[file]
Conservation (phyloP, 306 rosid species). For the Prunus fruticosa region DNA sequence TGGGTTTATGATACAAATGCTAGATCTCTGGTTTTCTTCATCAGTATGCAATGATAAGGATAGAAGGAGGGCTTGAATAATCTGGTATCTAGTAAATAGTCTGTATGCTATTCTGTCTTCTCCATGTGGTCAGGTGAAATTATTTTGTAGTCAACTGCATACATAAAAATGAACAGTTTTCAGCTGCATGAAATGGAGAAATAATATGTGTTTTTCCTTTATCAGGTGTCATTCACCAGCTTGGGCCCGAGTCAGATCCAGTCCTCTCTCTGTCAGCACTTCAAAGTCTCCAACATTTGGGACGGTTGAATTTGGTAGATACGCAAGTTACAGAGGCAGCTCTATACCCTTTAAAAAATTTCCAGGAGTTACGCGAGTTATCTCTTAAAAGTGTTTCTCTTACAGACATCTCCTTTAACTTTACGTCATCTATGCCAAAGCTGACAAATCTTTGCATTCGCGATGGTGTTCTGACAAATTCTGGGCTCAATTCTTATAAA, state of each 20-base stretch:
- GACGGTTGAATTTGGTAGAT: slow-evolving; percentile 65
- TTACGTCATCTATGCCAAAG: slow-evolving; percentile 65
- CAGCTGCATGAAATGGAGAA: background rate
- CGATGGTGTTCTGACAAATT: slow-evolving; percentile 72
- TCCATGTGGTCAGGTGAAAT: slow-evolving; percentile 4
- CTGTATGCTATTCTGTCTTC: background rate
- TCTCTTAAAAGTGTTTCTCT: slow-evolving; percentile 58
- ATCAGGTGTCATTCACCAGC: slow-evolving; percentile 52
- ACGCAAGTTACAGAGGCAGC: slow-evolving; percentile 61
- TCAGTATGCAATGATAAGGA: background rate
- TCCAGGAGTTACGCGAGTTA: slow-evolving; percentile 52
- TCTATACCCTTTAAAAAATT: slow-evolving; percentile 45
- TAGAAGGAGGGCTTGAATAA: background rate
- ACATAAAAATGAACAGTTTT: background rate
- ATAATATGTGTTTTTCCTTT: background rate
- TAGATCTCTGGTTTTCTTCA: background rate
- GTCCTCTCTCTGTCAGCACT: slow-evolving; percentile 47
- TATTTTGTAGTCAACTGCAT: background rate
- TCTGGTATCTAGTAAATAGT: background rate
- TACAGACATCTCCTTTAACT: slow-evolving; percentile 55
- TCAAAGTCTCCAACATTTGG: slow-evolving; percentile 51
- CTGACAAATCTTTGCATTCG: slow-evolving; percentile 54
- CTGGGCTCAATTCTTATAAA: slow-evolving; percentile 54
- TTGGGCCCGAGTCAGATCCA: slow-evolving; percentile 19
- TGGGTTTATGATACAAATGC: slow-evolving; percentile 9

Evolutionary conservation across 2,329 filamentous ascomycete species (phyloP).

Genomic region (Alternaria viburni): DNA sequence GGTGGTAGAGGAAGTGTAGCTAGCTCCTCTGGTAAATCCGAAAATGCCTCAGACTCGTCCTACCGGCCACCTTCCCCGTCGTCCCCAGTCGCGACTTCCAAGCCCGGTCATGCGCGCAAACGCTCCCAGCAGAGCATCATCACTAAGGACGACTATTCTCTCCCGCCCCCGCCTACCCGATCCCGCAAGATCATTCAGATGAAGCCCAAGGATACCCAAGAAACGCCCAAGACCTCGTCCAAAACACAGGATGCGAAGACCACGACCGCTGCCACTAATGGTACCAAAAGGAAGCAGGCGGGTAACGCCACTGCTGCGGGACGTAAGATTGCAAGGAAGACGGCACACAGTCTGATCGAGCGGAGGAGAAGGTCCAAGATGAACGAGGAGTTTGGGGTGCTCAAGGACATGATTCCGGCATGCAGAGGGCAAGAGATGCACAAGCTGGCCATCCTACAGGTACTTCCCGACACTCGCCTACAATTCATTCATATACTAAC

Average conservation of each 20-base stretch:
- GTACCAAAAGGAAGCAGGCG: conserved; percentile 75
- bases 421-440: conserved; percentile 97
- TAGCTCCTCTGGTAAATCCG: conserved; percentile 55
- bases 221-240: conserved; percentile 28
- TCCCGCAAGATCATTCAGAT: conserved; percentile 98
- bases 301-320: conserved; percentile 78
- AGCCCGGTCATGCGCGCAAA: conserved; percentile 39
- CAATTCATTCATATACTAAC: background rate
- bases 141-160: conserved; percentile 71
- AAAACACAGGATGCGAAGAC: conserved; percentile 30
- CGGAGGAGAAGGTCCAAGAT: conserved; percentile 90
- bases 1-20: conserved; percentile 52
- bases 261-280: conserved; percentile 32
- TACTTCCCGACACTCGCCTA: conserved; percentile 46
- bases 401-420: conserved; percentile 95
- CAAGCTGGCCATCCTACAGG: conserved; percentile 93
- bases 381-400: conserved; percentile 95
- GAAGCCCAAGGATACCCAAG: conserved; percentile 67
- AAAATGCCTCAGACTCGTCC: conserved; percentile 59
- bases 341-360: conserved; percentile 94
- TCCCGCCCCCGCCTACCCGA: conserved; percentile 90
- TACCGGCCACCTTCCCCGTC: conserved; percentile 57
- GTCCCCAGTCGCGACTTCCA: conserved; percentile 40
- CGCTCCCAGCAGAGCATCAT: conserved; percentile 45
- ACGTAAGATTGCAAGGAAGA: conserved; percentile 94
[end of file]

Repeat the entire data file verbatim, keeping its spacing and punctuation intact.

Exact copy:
Conservation (phyloP, 306 rosid species). For the Prunus fruticosa region DNA sequence TGGGTTTATGATACAAATGCTAGATCTCTGGTTTTCTTCATCAGTATGCAATGATAAGGATAGAAGGAGGGCTTGAATAATCTGGTATCTAGTAAATAGTCTGTATGCTATTCTGTCTTCTCCATGTGGTCAGGTGAAATTATTTTGTAGTCAACTGCATACATAAAAATGAACAGTTTTCAGCTGCATGAAATGGAGAAATAATATGTGTTTTTCCTTTATCAGGTGTCATTCACCAGCTTGGGCCCGAGTCAGATCCAGTCCTCTCTCTGTCAGCACTTCAAAGTCTCCAACATTTGGGACGGTTGAATTTGGTAGATACGCAAGTTACAGAGGCAGCTCTATACCCTTTAAAAAATTTCCAGGAGTTACGCGAGTTATCTCTTAAAAGTGTTTCTCTTACAGACATCTCCTTTAACTTTACGTCATCTATGCCAAAGCTGACAAATCTTTGCATTCGCGATGGTGTTCTGACAAATTCTGGGCTCAATTCTTATAAA, state of each 20-base stretch:
- GACGGTTGAATTTGGTAGAT: slow-evolving; percentile 65
- TTACGTCATCTATGCCAAAG: slow-evolving; percentile 65
- CAGCTGCATGAAATGGAGAA: background rate
- CGATGGTGTTCTGACAAATT: slow-evolving; percentile 72
- TCCATGTGGTCAGGTGAAAT: slow-evolving; percentile 4
- CTGTATGCTATTCTGTCTTC: background rate
- TCTCTTAAAAGTGTTTCTCT: slow-evolving; percentile 58
- ATCAGGTGTCATTCACCAGC: slow-evolving; percentile 52
- ACGCAAGTTACAGAGGCAGC: slow-evolving; percentile 61
- TCAGTATGCAATGATAAGGA: background rate
- TCCAGGAGTTACGCGAGTTA: slow-evolving; percentile 52
- TCTATACCCTTTAAAAAATT: slow-evolving; percentile 45
- TAGAAGGAGGGCTTGAATAA: background rate
- ACATAAAAATGAACAGTTTT: background rate
- ATAATATGTGTTTTTCCTTT: background rate
- TAGATCTCTGGTTTTCTTCA: background rate
- GTCCTCTCTCTGTCAGCACT: slow-evolving; percentile 47
- TATTTTGTAGTCAACTGCAT: background rate
- TCTGGTATCTAGTAAATAGT: background rate
- TACAGACATCTCCTTTAACT: slow-evolving; percentile 55
- TCAAAGTCTCCAACATTTGG: slow-evolving; percentile 51
- CTGACAAATCTTTGCATTCG: slow-evolving; percentile 54
- CTGGGCTCAATTCTTATAAA: slow-evolving; percentile 54
- TTGGGCCCGAGTCAGATCCA: slow-evolving; percentile 19
- TGGGTTTATGATACAAATGC: slow-evolving; percentile 9

Evolutionary conservation across 2,329 filamentous ascomycete species (phyloP).

Genomic region (Alternaria viburni): DNA sequence GGTGGTAGAGGAAGTGTAGCTAGCTCCTCTGGTAAATCCGAAAATGCCTCAGACTCGTCCTACCGGCCACCTTCCCCGTCGTCCCCAGTCGCGACTTCCAAGCCCGGTCATGCGCGCAAACGCTCCCAGCAGAGCATCATCACTAAGGACGACTATTCTCTCCCGCCCCCGCCTACCCGATCCCGCAAGATCATTCAGATGAAGCCCAAGGATACCCAAGAAACGCCCAAGACCTCGTCCAAAACACAGGATGCGAAGACCACGACCGCTGCCACTAATGGTACCAAAAGGAAGCAGGCGGGTAACGCCACTGCTGCGGGACGTAAGATTGCAAGGAAGACGGCACACAGTCTGATCGAGCGGAGGAGAAGGTCCAAGATGAACGAGGAGTTTGGGGTGCTCAAGGACATGATTCCGGCATGCAGAGGGCAAGAGATGCACAAGCTGGCCATCCTACAGGTACTTCCCGACACTCGCCTACAATTCATTCATATACTAAC

Average conservation of each 20-base stretch:
- GTACCAAAAGGAAGCAGGCG: conserved; percentile 75
- bases 421-440: conserved; percentile 97
- TAGCTCCTCTGGTAAATCCG: conserved; percentile 55
- bases 221-240: conserved; percentile 28
- TCCCGCAAGATCATTCAGAT: conserved; percentile 98
- bases 301-320: conserved; percentile 78
- AGCCCGGTCATGCGCGCAAA: conserved; percentile 39
- CAATTCATTCATATACTAAC: background rate
- bases 141-160: conserved; percentile 71
- AAAACACAGGATGCGAAGAC: conserved; percentile 30
- CGGAGGAGAAGGTCCAAGAT: conserved; percentile 90
- bases 1-20: conserved; percentile 52
- bases 261-280: conserved; percentile 32
- TACTTCCCGACACTCGCCTA: conserved; percentile 46
- bases 401-420: conserved; percentile 95
- CAAGCTGGCCATCCTACAGG: conserved; percentile 93
- bases 381-400: conserved; percentile 95
- GAAGCCCAAGGATACCCAAG: conserved; percentile 67
- AAAATGCCTCAGACTCGTCC: conserved; percentile 59
- bases 341-360: conserved; percentile 94
- TCCCGCCCCCGCCTACCCGA: conserved; percentile 90
- TACCGGCCACCTTCCCCGTC: conserved; percentile 57
- GTCCCCAGTCGCGACTTCCA: conserved; percentile 40
- CGCTCCCAGCAGAGCATCAT: conserved; percentile 45
- ACGTAAGATTGCAAGGAAGA: conserved; percentile 94